(ISA coach Carlton Jordan has over twenty years’ experience in education. He was a high school English and writing teacher for many years, served as a coordinator of a ninth grade detracked English course, and was a founding member of an untracked middle school in New Jersey. At the college level he has taught Africana studies and writing in an educational opportunity program (EOP). He has served as a literacy and leadership coach and as a team leader and writer for school quality reviews. Carlton feels that his greatest coaching accomplishment has been helping principals create an environment where teachers deliver quality instruction and assign writing across the disciplines.)

For me, to coach is to tinker. Not in a desultory way. A coach tinkers with purpose. Someone once implied that my approach was consulting rather than coaching. Twenty years ago, I would have agonized over such a distinction. No longer. Intellectual quibbles make interesting conversation over cocktails; they’re not the work. I believe effective ISA coaching is at times a mixture of both consulting and coaching. I believe urgency necessitates this.

I once witnessed a debate between friends, educational giants in my view, in which they placed constructivism on trial. It ended when one said to the other, “If I know there’s a bomb in the backpack, do I let you discover it in an attempt to facilitate the construction of meaning or do I tell you?” A little extreme but point well taken. I think the work I participated in at ISA partner school Innovation High School in Jersey City, NJ encapsulates this sentiment. I created Innovation’s writing framework (instead of letting teachers discover it). I began with tinkering, creating a three-month writing schedule the principal and I dubbed PARCC Push. PARCC Push was not sustainable. We knew that. But we also knew that if teachers assigned writing across disciplines for three months on a “you must be out of your mind pace,” we couldn’t lose. Teachers would see the possibilities of a reasonably intrinsic year-long writing ethos, which would, in fact, be sustainable.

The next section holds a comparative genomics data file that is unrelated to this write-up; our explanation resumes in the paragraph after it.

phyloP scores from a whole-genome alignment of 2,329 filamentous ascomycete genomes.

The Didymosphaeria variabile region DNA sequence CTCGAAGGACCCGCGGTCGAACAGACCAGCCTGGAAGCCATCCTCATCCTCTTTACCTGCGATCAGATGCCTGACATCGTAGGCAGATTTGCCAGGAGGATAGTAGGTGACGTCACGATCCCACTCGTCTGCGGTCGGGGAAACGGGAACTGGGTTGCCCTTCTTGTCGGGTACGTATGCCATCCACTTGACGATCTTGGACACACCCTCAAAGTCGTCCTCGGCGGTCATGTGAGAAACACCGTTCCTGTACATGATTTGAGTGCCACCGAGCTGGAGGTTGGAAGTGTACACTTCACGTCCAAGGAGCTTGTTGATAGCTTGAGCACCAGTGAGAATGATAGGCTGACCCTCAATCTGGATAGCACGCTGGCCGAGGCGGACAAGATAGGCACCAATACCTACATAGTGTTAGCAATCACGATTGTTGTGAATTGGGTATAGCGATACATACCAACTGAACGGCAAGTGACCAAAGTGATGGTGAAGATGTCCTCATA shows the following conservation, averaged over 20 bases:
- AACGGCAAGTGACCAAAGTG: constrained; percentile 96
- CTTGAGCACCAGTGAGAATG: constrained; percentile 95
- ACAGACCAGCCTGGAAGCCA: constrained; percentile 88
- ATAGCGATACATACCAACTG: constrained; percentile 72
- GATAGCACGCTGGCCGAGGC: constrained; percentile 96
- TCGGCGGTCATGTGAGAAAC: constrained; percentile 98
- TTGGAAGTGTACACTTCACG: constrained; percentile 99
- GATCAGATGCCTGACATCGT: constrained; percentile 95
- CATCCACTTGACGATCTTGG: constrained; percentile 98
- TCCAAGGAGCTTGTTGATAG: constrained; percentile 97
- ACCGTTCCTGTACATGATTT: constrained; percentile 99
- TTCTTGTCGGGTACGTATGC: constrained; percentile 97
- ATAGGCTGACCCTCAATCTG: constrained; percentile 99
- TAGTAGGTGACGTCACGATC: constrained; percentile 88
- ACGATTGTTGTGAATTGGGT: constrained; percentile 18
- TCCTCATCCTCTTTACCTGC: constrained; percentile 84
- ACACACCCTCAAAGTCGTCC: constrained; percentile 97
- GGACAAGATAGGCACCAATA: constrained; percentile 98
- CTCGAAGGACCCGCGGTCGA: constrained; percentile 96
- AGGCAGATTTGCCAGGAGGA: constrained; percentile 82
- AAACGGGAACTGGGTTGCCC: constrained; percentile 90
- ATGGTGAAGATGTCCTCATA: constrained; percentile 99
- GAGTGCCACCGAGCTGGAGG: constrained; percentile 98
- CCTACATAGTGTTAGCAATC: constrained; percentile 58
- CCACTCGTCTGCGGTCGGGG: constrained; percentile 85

To tinker is to take risks, to do one’s part as a coach to ensure the profession isn’t trapped 20 years from now in the current seemingly inexorable conversation of achievement gaps. Because of the tinkering, 64.5% of Innovation’s 11th grade students earned a 4 or 5 (highest score) on the PARCC ELA assessment in 2017. Because of the scores from that PARCC Push effort, teachers could envision even greater possibilities if writing were an integral part of 10 months of instruction. In the following spring 2018 administration of PARCC ELA, 91.7% of 11th grade students earned a score of 4 or 5 and all 11th grade students met their graduation requirement. No wonder when offered the choice, the principal at that time chose coaches over an additional school leader. Her decision revealed a deep value for the ISA team of science, math, English, and social studies coaches. PARCC writing success was a collective effort, and the principal followed by tapping the ISA science and math coaches for the creation of a schoolwide numeracy focus.

To be a coach is to be a bearer of possibilities, to blow and blow until embers catch and teachers and school leaders not only believe but see, with the help of coaches, that it can be otherwise.

The photo is by Allison Shelley for American Education: Images of Teachers and Students in Action.